Let go(al) and let…just let go

Mountain

Don’t have to climb the mountain to admire its beauty

Where do you see yourself in five years?

It’s a common question at job interviews and often creeps in silently when people reach age or career milestones.

Rephrased more broadly, it is asking: What are your goals?

In most Western societies—the only ones I really know—we are told it is good to have goals; that you need to set your sights on a destination and follow that path to its conclusion. It is how you get ahead. It is how you find happiness, or at least the stuff that brings happiness.

I have spent my life working this way.

Checklist

Life goals complete

I tell you this not to present my resume—you can find that on my LinkedIn pages (yeah, I have two)—but rather to explain the pattern of my life (and probably yours) in contrast to where I am today.

You see, for the first time in my life, I have no goals. And I am finding it incredibly disconcerting.

Sure, like everyone else, I have daily, weekly, monthly and yearly obligations.

I need money to pay for rent, food, bills, hockey tickets, beer. I have editorial deadlines and the odd gift to buy. But I have no long-term goals. I am living my life without my next destination in mind.

Five years from now? Hell, I sometimes don’t know where I’ll be five minutes from now.

In some ways, I am as close to living in the moment as you can get without living under a tree or in a cave (basement apartment notwithstanding). And it’s freaking me out.

Having a goal is a hard habit to break after 50+ years.

Butterfly

What if I had missed this moment?

To be clear, I’m not looking for a goal—floating freely has some lovely benefits—but I struggle some days to know what the point of my day is or was.

Simply being is really simple—it requires no preparation or gear—but our society has taught us that it is wasteful; that it is selfish; that even our “free” time must be productive.

Having no goals, I find, is entirely selfish. I can only affect change in myself.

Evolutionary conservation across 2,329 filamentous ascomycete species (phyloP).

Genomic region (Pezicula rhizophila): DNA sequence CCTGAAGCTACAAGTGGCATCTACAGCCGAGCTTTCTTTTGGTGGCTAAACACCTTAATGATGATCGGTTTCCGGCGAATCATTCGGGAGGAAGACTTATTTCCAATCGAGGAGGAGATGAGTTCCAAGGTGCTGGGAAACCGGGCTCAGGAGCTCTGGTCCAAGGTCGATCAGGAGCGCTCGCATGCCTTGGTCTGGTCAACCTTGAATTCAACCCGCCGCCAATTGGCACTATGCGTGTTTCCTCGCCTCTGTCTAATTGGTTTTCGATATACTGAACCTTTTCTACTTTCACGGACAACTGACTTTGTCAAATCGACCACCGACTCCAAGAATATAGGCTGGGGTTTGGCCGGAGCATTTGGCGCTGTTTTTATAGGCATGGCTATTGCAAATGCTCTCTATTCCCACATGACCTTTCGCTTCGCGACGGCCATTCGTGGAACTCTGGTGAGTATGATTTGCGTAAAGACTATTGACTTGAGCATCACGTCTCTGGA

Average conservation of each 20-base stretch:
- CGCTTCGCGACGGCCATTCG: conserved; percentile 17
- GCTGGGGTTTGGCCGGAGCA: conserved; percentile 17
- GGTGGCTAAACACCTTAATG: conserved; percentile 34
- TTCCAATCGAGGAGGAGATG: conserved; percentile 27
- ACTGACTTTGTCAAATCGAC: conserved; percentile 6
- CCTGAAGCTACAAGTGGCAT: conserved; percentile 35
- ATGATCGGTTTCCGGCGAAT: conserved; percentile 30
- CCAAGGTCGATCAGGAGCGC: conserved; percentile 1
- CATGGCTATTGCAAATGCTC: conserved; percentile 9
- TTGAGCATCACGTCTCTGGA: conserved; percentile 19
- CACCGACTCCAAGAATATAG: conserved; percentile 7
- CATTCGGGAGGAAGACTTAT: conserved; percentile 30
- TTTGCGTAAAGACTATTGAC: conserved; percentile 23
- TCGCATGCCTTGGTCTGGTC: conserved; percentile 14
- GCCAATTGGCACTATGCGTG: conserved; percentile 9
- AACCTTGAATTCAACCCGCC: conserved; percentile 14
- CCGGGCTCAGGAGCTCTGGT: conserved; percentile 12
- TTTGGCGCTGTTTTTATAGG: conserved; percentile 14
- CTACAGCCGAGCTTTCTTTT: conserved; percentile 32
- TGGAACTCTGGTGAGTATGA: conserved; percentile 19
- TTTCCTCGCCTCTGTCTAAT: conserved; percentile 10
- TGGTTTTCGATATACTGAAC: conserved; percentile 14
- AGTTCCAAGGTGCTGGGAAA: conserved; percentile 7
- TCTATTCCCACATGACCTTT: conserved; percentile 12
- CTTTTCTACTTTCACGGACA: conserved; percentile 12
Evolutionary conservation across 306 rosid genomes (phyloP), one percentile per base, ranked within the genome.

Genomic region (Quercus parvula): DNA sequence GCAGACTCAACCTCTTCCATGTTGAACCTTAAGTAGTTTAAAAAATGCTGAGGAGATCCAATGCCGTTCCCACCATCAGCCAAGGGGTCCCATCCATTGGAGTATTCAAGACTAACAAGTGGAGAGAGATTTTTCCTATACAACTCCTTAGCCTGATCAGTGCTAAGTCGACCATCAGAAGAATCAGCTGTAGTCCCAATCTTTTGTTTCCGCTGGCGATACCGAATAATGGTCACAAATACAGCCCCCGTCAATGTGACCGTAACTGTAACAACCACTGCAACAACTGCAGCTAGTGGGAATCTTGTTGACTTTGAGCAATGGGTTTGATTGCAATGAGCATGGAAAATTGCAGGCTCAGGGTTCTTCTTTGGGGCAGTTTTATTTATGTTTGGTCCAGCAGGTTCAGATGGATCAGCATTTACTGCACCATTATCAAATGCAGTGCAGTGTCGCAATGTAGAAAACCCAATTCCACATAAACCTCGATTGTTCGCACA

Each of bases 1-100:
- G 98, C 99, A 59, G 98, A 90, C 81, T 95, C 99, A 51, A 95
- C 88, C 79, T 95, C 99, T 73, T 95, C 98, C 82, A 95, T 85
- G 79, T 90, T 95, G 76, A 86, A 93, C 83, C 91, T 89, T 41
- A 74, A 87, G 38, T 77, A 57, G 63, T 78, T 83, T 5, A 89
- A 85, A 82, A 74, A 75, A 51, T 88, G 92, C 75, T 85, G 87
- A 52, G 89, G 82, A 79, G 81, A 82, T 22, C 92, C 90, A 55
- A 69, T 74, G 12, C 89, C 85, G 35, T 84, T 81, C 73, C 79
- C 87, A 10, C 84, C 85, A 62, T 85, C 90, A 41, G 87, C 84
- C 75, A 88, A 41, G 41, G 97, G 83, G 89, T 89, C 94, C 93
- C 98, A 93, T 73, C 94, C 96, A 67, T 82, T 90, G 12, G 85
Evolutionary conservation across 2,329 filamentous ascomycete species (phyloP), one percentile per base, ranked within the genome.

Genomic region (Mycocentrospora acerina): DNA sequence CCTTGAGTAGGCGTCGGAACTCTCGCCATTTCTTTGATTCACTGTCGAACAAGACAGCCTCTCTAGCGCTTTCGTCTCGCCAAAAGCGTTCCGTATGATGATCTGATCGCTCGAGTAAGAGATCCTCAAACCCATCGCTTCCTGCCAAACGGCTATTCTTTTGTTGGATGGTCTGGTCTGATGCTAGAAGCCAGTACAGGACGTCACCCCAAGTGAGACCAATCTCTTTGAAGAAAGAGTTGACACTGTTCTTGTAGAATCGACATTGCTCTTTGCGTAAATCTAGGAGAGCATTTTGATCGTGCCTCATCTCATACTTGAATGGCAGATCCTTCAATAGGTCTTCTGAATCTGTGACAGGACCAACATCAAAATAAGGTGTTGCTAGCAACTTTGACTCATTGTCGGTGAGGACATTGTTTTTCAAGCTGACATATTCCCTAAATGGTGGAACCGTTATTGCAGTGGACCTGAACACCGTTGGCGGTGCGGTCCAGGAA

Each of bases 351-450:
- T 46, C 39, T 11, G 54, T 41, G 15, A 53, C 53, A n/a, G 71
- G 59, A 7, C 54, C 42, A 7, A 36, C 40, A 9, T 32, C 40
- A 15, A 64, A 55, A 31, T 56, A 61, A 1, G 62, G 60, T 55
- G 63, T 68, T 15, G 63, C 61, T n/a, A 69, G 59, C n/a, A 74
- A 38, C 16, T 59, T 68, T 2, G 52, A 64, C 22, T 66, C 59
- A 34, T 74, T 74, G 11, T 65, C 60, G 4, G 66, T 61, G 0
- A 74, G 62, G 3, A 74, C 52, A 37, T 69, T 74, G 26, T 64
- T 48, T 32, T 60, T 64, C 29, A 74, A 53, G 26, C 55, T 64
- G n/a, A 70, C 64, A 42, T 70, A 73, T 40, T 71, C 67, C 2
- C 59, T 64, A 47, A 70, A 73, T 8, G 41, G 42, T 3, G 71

But I’ve come to realize that “selfish” isn’t bad in and of itself; only when it negatively impacts others, which I don’t believe I am.

Still, like a good Pavlovian pound puppy, I sometimes find myself whimpering at the window, waiting for someone to throw the stick of destiny, to give my life meaning and purpose.

Is it okay or desirable to lead a purpose-less life? Is that my purpose? [Never met-a-physics that didn’t hurt my brain.]

But then, it’s 7:30 a.m. and the alarm goes off. I turn it off and go back to sleep.

Life without goals definitely has its upside.

Wolf of Wall Street a never-ending bore (review)

Poster math

Layer the stylings of Martin Scorsese’s GoodFellas over Oliver Stone’s Wall Street and you have Scorsese’s 2013 treatise about greed in America, The Wolf of Wall Street. Unfortunately, where this should have been a wonderful blending of two great films, it was instead the mutated step-child.

Briefly, the movie follows the adventures of real-life stockbroker Jordan Belfort as he rises from the ashes of Wall Street to lie and cheat his way to fame and fortune from the then despised penny stocks market. Through a haze of booze, drugs and female flesh and relying on balls the size of the tri-state area, he pulls a fleet of nobodies into the middle of the financial maelstrom, becoming everything for which Wall Street is despised. Throw in a little money laundering and he, of course, becomes the target of an FBI and SEC investigation that ultimately brings him down.